Meanwhile, the TrendWatch Graphic Arts (TWGA) Printing Forecast 2004 report on How the Printing Industry Can Survive the Economic Recovery says optimism is returning. According to their findings, 39% of all print and prepress firms expect “excellent” conditions in 2004, up 13% from the spring of 2003. According to TWGA’s website, printers who have seen volumes decline in the past few years might be tempted to blame the poor economy but there are other factors afoot: namely, the proliferation of non-print media that replace ink with pixels. This is where print work is heading. According to this report, the hottest technologies are all pixel-oriented – digital printing, personalization, cross-media, CIM, CIP4 and JDF. The economy is rebounding, as are our expectations, but that’s only half the battle. The question really is, how can printers survive the recovery?
TWGA announced their Business Conditions Index for printers has exceeded 30.00 for the first time since Spring 2001 when it was a negative -2.4, a historical sign that the industry is in the early phases of a recovery. But many printers are still linking their fortunes to the national economy. According to TWGA, the top challenge for printers remains economic conditions (82%), up 25% from Spring 2003, which is by far the highest ever charted.
“Many printers are waiting for the economy to turn around and fix their business,” notes TWGA director Vince Naselli. “Trend after trend shows that the economy rebound is not going to significantly help printing companies turn sales around. Simply stated, the numbers indicate that an economic upturn will not translate into an upturn for printing demand. Instead, printers and vendors need to change their business models to reflect the needs of today’s new business environment. Our analysis indicates that printers need to become more familiar with digital printing, short-run color, personalization, value-added services, cross media, CIM, JDF and CIP4.”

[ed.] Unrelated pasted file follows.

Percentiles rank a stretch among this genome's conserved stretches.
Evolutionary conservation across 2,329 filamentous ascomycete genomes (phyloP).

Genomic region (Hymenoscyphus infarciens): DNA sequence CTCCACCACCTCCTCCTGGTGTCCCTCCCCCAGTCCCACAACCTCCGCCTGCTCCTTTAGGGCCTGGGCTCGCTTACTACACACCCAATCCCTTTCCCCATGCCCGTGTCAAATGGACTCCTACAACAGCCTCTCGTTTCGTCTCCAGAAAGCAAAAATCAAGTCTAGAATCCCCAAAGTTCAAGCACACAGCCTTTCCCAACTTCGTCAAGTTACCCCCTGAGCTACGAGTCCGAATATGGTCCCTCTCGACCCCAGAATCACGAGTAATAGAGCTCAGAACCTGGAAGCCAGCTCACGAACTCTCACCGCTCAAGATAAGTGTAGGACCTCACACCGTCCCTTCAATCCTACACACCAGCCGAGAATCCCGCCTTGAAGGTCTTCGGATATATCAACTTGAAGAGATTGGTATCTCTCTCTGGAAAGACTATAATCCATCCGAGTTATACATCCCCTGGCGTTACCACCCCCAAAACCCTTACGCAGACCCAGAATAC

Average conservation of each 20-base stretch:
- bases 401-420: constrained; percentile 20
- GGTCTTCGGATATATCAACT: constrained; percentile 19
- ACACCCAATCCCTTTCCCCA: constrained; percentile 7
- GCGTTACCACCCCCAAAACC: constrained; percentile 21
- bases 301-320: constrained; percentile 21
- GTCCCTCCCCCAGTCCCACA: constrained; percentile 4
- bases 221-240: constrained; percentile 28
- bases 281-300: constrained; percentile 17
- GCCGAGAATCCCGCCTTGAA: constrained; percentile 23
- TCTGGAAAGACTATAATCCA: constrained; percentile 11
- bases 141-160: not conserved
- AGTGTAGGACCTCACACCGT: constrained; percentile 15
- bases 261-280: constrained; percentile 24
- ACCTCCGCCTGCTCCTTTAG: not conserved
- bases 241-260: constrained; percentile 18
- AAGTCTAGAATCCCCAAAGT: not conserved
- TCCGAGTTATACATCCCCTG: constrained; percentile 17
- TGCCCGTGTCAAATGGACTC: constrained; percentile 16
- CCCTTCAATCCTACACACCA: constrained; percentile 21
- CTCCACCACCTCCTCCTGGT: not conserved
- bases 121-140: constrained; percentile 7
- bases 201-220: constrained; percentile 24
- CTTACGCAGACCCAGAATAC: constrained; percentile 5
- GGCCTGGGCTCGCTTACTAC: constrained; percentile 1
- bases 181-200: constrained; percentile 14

Additionally, the recent GATF/PIA Tech Alert 2004 conference (Pittsburgh, February 2004) unveiled a host of technological marvels that can give you the cost-effective edge in creating value-added service. For instance, Dr. Daniel Gamota, senior manager of organic and molecular new products at Motorola Advanced Technology Center, presented a future niche printing application where printers would be a key resource integrating organic transistors manufactured into a variety of traditional printing products. This nanotechnology of sub-micron size will be applied inexpensively by “soft” lithography into printed items, such as for inventory control.
Rick Wagner, GATF Production Coordinator, defined the many acronyms related to computer-integrated manufacturing — CIP4, JDF, CIM, PPF, XML — and their purpose. He listed questions printers must ask about their operation to determine what level of automation is right for their printing plant. Julie Shaffer, Director of the Robert Howard Center for Imaging Excellence, discussed problems with digital files submitted for print production. Studies show that problems with PDF files (the top file format now used for digital submission) are essentially the same problems found in native digital files since the advent of desktop publishing! Shaffer reviewed tools that can help “mistake-proof” customers’ digital file submission process by eliminating errors before they become defects.